Download this Hot Tip article

Put your hands up if your child is a picky eater. Perhaps your child won’t eat meat, or hates peas, loves milk over any kind of food, or has a limited food repertoire. You will be pleased to know that most parents at one time or another have some concerns about their children’s eating habits. Chat to parents at a barbecue and you will invariably hear someone talking about a fussy eater in their family. “He eats fruit but won’t touch veggies.” “Mealtimes in our house are such a chore that I have resorted to letting him eat what he likes.”

Learning to eat and love food is one of those things that can take time and patience. Eating is the most complex physical task humans engage in. It uses all the body’s organ systems – the brain and cranial nerves, heart and vascular systems, respiratory, endocrine and metabolic systems, all the muscles of the body and the entire gastrointestinal tract. No wonder it takes a bit of getting used to. However, having said that, the majority of children I see for eating problems are the result of behavioural rather than physical issues. That is why as caregivers, we have a major role in encouraging healthy eating habits from day one.

Is my child really picky?

The first question to ask is, “Do I really need to worry?” Ask yourself, “Is my child happy most of the time? Energetic, thriving and gaining weight and height, active, and interested, and communicating well?” Yes? Then relax, he is normal.

If you are still concerned then try this exercise. Write down all the foods your child will eat – bananas, apples, yogurt, bread, crackers, mince, chicken, fish, cheese and so forth. As a rule of thumb, if a toddler eats less than 30 different foods, he is fussy and you may need to do some work at home on developing some healthy eating habits. If he has a repertoire of less than 20 different food types, there may be a problem and it is worth consulting a health professional.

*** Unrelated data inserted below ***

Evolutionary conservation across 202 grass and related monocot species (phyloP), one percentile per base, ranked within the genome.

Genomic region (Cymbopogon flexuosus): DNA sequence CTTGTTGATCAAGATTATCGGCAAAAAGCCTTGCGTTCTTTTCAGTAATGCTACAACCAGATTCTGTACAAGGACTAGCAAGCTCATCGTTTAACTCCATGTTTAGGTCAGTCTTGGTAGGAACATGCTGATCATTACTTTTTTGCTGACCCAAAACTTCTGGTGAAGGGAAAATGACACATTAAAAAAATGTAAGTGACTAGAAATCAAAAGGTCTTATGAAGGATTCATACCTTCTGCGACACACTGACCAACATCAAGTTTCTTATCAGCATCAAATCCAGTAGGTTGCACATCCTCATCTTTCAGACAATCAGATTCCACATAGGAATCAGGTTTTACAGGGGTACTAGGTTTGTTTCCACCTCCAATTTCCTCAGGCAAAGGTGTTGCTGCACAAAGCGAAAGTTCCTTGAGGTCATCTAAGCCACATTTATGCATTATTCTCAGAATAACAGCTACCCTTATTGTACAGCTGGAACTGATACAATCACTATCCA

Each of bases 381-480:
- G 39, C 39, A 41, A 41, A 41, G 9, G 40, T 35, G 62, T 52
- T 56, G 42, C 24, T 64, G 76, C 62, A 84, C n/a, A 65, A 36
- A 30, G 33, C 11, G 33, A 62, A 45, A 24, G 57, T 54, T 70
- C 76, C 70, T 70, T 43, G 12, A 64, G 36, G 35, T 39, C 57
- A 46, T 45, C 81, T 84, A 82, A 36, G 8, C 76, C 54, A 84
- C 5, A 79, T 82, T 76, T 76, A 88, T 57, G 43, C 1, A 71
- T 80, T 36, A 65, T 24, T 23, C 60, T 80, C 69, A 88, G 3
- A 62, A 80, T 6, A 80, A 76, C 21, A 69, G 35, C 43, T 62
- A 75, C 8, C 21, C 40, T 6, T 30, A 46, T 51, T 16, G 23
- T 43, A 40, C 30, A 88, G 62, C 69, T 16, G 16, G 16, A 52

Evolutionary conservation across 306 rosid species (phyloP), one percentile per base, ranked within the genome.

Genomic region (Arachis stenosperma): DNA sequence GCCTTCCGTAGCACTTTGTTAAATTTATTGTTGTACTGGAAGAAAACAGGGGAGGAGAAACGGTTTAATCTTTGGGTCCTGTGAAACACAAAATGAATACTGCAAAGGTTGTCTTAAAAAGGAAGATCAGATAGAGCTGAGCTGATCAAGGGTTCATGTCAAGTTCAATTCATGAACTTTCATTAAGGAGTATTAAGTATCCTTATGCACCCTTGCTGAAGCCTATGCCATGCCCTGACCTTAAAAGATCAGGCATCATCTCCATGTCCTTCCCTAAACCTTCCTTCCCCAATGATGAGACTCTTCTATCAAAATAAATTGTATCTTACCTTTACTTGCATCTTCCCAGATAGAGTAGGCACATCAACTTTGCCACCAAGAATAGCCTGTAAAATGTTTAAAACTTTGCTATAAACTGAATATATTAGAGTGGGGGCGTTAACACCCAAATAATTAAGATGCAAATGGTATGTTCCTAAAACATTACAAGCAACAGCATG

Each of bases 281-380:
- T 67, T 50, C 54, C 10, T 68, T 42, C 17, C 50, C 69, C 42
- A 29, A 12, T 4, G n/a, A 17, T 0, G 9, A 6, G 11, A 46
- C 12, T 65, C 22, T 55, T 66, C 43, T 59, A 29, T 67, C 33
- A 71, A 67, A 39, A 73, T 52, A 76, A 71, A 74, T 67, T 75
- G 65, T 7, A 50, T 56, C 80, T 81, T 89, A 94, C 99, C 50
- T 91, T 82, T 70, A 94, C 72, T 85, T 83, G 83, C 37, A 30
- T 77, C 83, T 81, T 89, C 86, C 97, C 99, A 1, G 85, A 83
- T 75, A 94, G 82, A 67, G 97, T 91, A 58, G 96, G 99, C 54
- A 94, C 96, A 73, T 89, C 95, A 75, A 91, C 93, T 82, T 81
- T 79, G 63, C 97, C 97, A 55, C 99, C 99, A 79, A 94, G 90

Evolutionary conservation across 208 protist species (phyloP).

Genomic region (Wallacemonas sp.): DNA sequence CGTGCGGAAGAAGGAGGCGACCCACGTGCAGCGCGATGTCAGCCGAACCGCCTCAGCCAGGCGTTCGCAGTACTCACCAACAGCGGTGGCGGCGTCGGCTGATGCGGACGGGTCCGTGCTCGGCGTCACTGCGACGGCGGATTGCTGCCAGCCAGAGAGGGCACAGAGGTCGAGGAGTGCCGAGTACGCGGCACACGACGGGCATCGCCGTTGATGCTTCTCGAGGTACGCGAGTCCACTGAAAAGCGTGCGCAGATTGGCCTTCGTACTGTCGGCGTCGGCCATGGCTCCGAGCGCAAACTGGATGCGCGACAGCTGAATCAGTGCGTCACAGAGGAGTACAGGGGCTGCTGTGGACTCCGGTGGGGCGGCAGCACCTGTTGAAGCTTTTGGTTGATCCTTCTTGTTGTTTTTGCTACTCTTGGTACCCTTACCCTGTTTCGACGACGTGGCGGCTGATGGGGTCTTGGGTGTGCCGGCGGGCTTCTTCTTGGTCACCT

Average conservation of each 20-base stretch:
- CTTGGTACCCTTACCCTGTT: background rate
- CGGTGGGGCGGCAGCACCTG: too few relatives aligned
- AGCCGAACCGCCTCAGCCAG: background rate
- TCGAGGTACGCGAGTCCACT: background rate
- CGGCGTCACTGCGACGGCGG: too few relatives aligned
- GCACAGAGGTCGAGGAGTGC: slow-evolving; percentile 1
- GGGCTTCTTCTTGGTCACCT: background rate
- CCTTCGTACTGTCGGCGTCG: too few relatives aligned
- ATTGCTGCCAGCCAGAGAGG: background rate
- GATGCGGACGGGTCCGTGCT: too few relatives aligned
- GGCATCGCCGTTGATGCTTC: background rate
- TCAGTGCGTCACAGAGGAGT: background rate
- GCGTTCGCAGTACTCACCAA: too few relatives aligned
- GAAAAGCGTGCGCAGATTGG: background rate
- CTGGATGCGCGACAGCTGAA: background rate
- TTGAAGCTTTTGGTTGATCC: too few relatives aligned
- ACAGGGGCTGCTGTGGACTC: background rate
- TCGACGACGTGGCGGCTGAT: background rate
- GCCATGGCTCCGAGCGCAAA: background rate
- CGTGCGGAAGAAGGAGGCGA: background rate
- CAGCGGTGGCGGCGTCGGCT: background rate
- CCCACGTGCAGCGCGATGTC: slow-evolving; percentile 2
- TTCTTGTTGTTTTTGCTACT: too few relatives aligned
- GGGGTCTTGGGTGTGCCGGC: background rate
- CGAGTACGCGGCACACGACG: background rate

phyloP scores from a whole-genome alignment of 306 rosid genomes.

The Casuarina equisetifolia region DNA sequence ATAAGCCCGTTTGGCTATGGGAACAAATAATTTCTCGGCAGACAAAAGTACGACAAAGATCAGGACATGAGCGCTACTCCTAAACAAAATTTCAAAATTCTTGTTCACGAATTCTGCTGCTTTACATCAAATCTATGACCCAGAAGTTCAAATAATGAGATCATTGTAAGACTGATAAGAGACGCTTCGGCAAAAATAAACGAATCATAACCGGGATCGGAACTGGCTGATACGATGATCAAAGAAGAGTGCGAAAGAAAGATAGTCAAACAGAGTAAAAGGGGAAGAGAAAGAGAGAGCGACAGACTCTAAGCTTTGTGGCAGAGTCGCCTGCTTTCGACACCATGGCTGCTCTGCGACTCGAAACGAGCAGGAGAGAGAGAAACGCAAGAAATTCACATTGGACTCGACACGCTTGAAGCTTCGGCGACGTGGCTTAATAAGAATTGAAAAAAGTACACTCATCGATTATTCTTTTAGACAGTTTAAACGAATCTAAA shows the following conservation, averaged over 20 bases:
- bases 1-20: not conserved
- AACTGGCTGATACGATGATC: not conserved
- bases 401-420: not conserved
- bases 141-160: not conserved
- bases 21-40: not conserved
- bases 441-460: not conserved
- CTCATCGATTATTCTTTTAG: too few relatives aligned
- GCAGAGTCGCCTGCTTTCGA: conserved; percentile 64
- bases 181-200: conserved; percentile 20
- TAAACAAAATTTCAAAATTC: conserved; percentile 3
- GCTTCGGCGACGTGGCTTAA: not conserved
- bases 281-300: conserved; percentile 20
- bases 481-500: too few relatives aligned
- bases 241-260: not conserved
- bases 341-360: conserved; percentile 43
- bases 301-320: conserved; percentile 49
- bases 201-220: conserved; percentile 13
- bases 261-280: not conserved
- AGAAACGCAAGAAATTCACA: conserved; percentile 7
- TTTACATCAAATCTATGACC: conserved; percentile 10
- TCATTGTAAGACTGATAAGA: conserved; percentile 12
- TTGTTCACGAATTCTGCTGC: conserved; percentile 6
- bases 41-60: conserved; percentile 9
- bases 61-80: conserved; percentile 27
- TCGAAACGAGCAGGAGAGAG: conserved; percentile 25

What could be causing fussy eating?

The first things you can check is the environment. Eating in a noisy, busy or stressful environment can put your child off his food. Eating or drinking when lying down, walking around, or in a chair without adequate support under the child’s feet can also be a problem.

Next observe any physical issues. Signs of a problem with oral motor skills such as sucking, swallowing, biting or chewing may include loud, gulpy swallowing, coughing, a weak suck or chewing ability, heavy drooling, breathing problems or gagging whilst eating. If your child has fine motor skill challenges and is unable to hold utensils well, or grasp a drinking cup, this can lead to your child favouring foods that are easier to pick up with her hands.

Nutrition and digestive issues such as reflux, food allergies or intolerances can cause discomfort and even pain during or after eating certain foods. Lack of minerals can lead to loss of appetite, poor assimilation of foods, vomiting and reflux.

Tips for developing healthy eating habits

  • Eat in a calm setting without TV or other distractions. Have your child seated appropriately and make mealtimes pleasant occasions.
  • Set up rules around food and eating for your household as early as possible. Discuss these rules with your little ones and, most importantly, stick to them.
  • Be a great role model. Always talk about food in a positive way. For example, “We eat healthy foods like vegetables to run fast.” Show your kids that you find eating fun and pleasurable.